Web Weekly #6
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I can't say that I've been outside much this week. Berlin is still buried under snow. My biggest highlight was all the children with their sledges in front of my balcony. There's a little hill (I wouldn't even call it "a hill") and everybody is enjoying their thrilling three second rides. 🛷
This week's web weekly includes beautiful illustrations, a joyful battery display app, npm lockfiles, CSS masonry grids and, as always, GitHub repositories, new Tiny Helpers and some music.
In a previous newsletter, I shared the @dinosaur Twitter account with you. It posts beautiful illustrations that make you think about your life.
This week I found @lizandmollie. They're posting similar graphics and illustrations (without dinosaurs though) and are much welcome in my timeline!
I love Spotify, but I have to admit that it's not great for discovering new music. Recently, I found myself listening to the Berlin radio more frequently. I discovered
radio which lets you play hundreds (thousands?) of radio stations from all around the world! It's perfect for discovering new music!
I installed a new menubar app. It replaces the default mac battery icon with a smiling one. What shall I say? A happy battery makes my day. Interfaces should be more fun!
Two years ago I set up the @randomMDN Twitter bot. It shares random MDN pages several times a day. And in January it broke! MDN changed how they serve their sitemap.
sitemap, yes that's right, the sitemap is now a gzipped file and this change broke my bot.
You can find a snippet explaining how I now fetch and unzip the sitemap in Node.js on my blog.
Josh Comeau publishes an incredible amount of in-depth content, and his website is a beautiful experience. I don't want to know how much time he spends on it. If you haven't had a look at his work yet, you should!
In a recent article, he describes how spacer components can help with building pages and layouts. Instead of adding classes to define spaces between elements, he advises using spacer elements instead. It's a fascinating approach for sure.
Did you know that there is a service out there, that lets you browse public GitHub repositories in VS Code? Change the URL of the repo that you want to inspect from
github1s, and you'll find VS Code right in your browser.
CMD+p to jump into files is a bit "funky", but it's a great project for sure!
A while ago my friend Khaled showed me that when you're prototyping in the Chrome DevTools console, you can copy the path to a nested property! If you like to test things out in the console, that one's for you!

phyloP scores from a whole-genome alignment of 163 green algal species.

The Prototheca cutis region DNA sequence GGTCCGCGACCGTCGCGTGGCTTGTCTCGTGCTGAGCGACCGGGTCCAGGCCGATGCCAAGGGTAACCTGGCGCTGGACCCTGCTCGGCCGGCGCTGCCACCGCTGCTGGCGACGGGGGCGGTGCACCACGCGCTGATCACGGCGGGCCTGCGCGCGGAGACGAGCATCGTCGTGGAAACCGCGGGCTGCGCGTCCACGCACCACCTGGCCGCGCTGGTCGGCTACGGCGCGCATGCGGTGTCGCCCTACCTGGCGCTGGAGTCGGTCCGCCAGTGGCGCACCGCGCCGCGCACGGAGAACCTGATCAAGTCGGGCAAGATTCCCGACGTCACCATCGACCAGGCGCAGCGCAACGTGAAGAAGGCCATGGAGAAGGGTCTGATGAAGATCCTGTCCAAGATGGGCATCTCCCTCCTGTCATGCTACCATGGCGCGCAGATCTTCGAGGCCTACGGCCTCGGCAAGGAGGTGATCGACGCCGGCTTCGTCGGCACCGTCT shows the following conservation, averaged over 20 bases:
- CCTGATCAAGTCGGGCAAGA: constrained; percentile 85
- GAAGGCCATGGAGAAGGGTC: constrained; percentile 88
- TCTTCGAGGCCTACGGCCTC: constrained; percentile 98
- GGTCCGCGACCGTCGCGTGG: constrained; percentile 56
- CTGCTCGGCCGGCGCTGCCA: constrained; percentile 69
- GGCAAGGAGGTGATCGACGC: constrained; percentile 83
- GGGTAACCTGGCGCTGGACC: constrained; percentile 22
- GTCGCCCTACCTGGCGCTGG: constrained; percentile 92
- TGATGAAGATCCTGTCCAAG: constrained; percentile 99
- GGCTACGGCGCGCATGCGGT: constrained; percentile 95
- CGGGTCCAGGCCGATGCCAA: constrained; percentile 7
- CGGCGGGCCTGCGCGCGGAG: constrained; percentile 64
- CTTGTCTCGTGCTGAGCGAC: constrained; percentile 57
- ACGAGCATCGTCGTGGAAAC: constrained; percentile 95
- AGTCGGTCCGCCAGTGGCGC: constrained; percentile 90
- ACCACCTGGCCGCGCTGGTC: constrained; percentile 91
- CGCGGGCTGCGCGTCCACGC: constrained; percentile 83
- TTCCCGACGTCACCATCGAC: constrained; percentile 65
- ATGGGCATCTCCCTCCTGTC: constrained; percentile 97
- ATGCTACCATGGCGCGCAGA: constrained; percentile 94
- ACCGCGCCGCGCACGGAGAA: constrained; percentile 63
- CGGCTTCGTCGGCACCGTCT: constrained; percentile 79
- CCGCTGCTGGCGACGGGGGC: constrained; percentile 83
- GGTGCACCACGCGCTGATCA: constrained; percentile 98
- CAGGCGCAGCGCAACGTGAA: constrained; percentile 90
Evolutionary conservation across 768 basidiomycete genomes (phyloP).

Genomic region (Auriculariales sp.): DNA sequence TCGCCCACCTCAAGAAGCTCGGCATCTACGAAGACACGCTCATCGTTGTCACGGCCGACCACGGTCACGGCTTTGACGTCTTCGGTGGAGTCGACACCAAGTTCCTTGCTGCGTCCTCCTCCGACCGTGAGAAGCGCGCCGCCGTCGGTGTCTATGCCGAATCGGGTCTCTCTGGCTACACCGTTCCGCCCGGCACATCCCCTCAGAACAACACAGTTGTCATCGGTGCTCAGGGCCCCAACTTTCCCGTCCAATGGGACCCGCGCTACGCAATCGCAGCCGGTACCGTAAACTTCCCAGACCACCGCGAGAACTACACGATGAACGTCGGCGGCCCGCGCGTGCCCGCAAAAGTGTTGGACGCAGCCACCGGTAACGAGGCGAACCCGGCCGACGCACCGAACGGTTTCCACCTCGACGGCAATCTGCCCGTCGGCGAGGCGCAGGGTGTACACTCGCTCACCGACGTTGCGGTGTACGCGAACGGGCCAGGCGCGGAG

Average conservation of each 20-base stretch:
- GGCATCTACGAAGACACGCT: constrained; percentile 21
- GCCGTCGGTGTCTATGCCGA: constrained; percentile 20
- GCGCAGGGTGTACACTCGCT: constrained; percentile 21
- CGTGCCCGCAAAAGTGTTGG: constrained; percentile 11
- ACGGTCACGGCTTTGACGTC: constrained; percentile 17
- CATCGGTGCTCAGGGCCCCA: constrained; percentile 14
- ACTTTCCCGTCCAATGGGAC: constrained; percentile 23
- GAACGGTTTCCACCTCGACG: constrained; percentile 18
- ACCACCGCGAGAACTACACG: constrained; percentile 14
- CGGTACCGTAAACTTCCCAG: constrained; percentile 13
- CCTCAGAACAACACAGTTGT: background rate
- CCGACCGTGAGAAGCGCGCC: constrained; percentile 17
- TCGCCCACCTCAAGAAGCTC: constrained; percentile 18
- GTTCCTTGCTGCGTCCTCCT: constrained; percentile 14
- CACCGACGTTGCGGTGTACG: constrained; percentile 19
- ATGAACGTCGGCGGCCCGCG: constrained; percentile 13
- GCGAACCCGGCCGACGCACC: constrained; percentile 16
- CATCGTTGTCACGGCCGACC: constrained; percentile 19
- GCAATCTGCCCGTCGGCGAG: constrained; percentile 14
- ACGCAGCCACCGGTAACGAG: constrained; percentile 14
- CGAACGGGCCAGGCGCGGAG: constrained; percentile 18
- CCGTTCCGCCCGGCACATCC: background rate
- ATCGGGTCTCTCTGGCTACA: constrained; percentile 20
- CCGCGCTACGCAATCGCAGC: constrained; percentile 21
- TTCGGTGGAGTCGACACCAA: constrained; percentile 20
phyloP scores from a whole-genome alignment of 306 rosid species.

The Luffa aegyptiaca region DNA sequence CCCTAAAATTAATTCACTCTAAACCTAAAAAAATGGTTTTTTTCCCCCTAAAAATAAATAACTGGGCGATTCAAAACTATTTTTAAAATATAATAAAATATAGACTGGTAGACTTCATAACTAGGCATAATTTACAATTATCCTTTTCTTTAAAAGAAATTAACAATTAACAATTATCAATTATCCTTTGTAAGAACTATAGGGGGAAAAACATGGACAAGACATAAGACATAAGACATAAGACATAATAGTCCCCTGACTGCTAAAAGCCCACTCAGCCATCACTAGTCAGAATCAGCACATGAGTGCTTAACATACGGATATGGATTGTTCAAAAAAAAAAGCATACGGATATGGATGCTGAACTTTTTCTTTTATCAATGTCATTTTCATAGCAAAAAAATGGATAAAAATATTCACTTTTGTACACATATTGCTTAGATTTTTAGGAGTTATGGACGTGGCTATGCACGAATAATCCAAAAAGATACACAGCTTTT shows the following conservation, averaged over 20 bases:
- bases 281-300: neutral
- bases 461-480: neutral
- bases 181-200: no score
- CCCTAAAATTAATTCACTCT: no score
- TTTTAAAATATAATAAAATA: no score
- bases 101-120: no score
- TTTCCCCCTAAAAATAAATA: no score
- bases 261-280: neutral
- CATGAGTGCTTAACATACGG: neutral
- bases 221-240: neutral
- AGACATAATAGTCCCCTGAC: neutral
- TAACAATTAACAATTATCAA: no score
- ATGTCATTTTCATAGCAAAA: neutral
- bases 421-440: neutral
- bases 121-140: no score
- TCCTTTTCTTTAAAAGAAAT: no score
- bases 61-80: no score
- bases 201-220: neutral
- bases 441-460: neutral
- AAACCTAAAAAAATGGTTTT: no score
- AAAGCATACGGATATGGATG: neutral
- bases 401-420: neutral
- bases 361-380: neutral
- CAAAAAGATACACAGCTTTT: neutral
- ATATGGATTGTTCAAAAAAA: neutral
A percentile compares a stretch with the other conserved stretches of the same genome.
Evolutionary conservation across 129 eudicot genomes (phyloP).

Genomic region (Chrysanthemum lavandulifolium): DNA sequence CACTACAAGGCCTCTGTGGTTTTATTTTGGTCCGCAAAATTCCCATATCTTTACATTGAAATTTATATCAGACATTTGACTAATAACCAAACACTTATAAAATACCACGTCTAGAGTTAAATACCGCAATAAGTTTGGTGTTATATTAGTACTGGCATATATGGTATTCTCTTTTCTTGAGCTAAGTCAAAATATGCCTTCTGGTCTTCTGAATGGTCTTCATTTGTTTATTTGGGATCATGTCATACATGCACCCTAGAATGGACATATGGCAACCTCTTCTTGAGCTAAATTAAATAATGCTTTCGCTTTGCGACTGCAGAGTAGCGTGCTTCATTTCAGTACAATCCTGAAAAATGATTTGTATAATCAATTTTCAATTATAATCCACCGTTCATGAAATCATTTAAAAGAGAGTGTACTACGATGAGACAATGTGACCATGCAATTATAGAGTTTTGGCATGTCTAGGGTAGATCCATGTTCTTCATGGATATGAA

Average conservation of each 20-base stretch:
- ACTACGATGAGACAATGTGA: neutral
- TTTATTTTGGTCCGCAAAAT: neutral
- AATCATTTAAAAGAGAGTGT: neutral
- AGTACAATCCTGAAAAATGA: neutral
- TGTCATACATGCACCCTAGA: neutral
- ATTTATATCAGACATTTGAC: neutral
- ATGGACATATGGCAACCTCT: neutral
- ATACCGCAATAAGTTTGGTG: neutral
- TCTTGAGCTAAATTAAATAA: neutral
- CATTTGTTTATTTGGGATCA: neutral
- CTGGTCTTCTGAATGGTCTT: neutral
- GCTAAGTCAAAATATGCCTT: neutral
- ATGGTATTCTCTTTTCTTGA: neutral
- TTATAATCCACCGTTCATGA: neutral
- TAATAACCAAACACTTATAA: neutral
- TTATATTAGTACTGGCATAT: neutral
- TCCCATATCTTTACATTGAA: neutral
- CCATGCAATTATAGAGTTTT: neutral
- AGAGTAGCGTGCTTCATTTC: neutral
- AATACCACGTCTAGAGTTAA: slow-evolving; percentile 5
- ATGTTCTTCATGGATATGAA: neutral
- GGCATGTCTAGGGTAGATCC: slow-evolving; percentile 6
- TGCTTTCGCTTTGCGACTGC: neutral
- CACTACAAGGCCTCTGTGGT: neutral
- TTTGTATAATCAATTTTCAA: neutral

Being good at googling is a very underrated skill. I wanted to believe that I'm pretty good at it, but when I read posts that show me all the available queries, it becomes clear, that I'm not good at googling. I mean, did you know that and/or clauses are supported in Google search:
npm is coming with a
package-lock file for a while now. The file format changes with
v7. Nitay Neeman describes in great detail what's new.
The popular husky package (4.5 million weekly npm downloads) is a tool to automate git hooks in your projects. Husky's new version 5 comes with a licence change. It now includes, wait for it... the "License Zero Parity 7.0.0 and MIT (contributions) with exception License Zero Patron 1.0.0.".
I'm not a lawyer, but as far as I understand the license allows free usage when you're doing open source, but if you're building a commercial product, you have to donate to Husky. In my opinion, that's a good move. There are too many people maintaining open source without getting anything back.
- Color Hunt – Get color inspiration with hand-picked color palettes.
- glyphs.fyi – Find open source icons.
- IconDuck – Find free and open source icons and illustrations.
- JonnyBurger/remotion – Create videos programmatically in React
- LeCoupa/awesome-cheatsheets – Awesome cheatsheets for popular programming languages, frameworks and development tools
- privatenumber/minification-benchmarks – JS minification benchmarks: babel-minify, esbuild, terser, uglify-js
I came across this quote from programming pioneer Grace Hopper. There's much truth in it!
One accurate measurement is worth a thousand expert opinions.
Caribou's soft and electronic "Can't do without you" is a perfect track to forget the winter, take a breather and think of the great summers!
And that's a wrap for the sixth Web Weekly! 🎉
If you enjoyed this edition, a quick share means the world to me. :)
Stay safe and warm, and I'll talk to you next week! 🎉 👋
PS. I heard the cool kids use RSS. You can find multiple feeds on my site.